Images: Daniel O'Grady
脇坂氏1608 - 1617
加藤氏1617 - 1871
大洲城Ōzu Castle is classified as a hilltop castle (its layout: Teikakushiki), and is located in Ehime Prefecture. During the pre-modern age, it found itself within the borders of Iyo Province. It is associated with the Katō clan. Dates in use: 1331 - 1871.
Fortifications were first built in Ōzu in the 1300's. It wasn't until the Warring-states period (approx mid - late 1500's) that things really heated up with the loss of the castle to the Kono clan. Lordship of the castle would then change several more times before the castle and its environs became a domain in their own right in 1608. The structures of the castle managed to stay more-or-less intact throughout the Edo period. Turrets & gates were periodically restored here & there, but this can be considered to be a fairly standard practice.
Four lucky turrets have managed to escape being torn down following the decommissioning of the castle in the late 1800's. All four still stand to this day. Two turrets flank the main tower just as they did in the past, and the other two are located a very short distance from the main enclosure of the castle. All four turrets have received complete restorations.
There isn's a great deal of things on display within the main tower, but what is there is well presented, as are the buildings & grounds themselves. The staff are super friendly & helpful too.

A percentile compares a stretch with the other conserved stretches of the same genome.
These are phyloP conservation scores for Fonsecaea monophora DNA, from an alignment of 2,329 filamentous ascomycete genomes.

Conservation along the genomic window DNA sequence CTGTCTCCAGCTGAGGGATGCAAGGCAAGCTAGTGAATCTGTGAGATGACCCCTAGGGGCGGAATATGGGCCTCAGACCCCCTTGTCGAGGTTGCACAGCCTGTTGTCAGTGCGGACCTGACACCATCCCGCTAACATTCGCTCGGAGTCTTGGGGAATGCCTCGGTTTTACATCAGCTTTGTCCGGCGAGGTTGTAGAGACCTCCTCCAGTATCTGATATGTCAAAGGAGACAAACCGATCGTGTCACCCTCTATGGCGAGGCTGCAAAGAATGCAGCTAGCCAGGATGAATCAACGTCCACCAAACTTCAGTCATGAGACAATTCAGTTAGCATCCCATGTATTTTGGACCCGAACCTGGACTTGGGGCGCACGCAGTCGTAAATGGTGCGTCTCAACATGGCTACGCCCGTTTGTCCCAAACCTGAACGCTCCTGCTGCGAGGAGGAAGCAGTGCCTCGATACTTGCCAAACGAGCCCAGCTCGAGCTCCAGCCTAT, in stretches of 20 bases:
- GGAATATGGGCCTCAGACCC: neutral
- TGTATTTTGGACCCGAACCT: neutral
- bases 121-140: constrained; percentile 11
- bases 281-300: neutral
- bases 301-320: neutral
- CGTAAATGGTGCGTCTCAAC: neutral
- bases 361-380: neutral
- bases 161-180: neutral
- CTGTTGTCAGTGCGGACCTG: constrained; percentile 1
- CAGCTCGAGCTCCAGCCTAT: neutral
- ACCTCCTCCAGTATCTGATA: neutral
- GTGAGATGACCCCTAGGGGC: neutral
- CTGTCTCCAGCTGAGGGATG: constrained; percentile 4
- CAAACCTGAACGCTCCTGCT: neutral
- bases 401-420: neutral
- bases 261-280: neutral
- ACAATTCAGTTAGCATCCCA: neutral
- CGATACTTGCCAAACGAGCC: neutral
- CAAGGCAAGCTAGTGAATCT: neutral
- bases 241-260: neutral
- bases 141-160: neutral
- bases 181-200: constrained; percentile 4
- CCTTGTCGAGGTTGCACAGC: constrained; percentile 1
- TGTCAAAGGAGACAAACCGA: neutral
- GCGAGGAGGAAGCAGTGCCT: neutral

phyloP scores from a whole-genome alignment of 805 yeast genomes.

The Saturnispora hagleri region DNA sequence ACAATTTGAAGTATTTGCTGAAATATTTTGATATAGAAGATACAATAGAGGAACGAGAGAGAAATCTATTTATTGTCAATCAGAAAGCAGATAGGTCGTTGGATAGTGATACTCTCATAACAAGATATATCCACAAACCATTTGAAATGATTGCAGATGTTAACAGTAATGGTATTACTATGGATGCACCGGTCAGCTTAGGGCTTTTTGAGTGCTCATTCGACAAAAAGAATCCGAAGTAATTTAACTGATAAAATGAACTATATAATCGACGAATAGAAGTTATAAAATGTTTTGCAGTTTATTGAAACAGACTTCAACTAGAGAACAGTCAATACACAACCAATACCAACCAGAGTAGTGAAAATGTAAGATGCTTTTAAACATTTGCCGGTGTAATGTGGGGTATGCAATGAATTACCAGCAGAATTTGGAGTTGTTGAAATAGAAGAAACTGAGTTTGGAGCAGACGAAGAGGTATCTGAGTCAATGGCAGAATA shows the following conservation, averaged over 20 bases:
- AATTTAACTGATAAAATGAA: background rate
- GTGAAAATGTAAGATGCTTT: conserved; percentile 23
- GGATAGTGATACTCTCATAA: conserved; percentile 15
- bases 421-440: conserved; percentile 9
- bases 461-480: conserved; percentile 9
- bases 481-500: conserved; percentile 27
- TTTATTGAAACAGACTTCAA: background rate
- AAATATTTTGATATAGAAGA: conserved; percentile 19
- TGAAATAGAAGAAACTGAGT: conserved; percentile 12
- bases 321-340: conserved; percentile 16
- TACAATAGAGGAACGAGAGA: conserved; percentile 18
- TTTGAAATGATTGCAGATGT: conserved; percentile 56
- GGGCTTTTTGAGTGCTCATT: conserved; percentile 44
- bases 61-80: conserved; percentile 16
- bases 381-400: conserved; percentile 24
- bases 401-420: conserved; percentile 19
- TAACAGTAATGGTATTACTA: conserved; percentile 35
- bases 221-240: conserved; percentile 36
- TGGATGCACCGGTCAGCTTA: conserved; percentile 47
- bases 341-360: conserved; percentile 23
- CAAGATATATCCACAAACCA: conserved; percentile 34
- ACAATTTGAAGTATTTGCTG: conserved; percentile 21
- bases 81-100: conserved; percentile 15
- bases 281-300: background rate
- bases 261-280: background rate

Ōzu castle's main towerThere are several aspects about the main tower of Ōzu castle that set it apart from all others, the first being its four layers. This was due to the fact that the number four had come to represent death, perhaps due to their identical pronunciation. I guess when people were living on the knife's edge, they'd consider any advantage, even hocus pocus. Certainly this is no different in the West where the 13th floor of some buildings are omitted due to its apparent connection to bad luck.
The current main tower is a very recent reconstruction. In an highly irregular move, it was decided that it would be rebuilt 100% authentic & faithful to the original tower. This meant it would not comply with modern building standards.
|1331||The castle was built by Utsunomiya Toyofusa.|
|1568||The Kono & Mōri clan came together to defeat the Utsunomiya clan. Ono Naoshige, a samurai of the Kono clan, became lord.|
|1585||Toyotomi Hideyoshi's armies conquered the island of Shikoku and the province of Iyo including its castles were awarded to Kobayakawa Takakage.|
|1595||The Tōdō clan were stationed here.|
|1608||The Wakisaka clan were stationed here. During their reign, the whole castle was renovated & a four-layered main tower was built.|
|1617||The Kato clan were stationed here.|
|1722||The Sannomaru Minami Turret burnt down.|
|1766||The Sannomaru Minami Turret was reconstructed.|
|1859||The Daidokoro Turret was rebuilt.|
|1860||The Kōran Turret was reconstructed.|
|1872||The castle was abandoned.|
|1888||The main tower was torn down.|
|1953||The site became recognised as an Prefectural Historical site.|
|1957||The four remaining two-story turrets that had survived from the Edo period became recognised as Important Cultural Properties.|
|1959||The Owata Turret was restored and its base was raised 2.6 metres.|
|1965||The Minami Sumi Turret was restored.|
|1970||The Daidokoro & Kōran Turrets were restored.|
|2002||Reconstruction commenced on the four-story main tower.|
|2004||The main tower was completed.|
|Site||Prefectural Historic Site|
|Daidokoro Turret||Important Cultural Property|
|Kōran Turret||Important Cultural Property|
|Owata Turret||Important Cultural Property|
|San-no Maru Minami Turret||Important Cultural Property|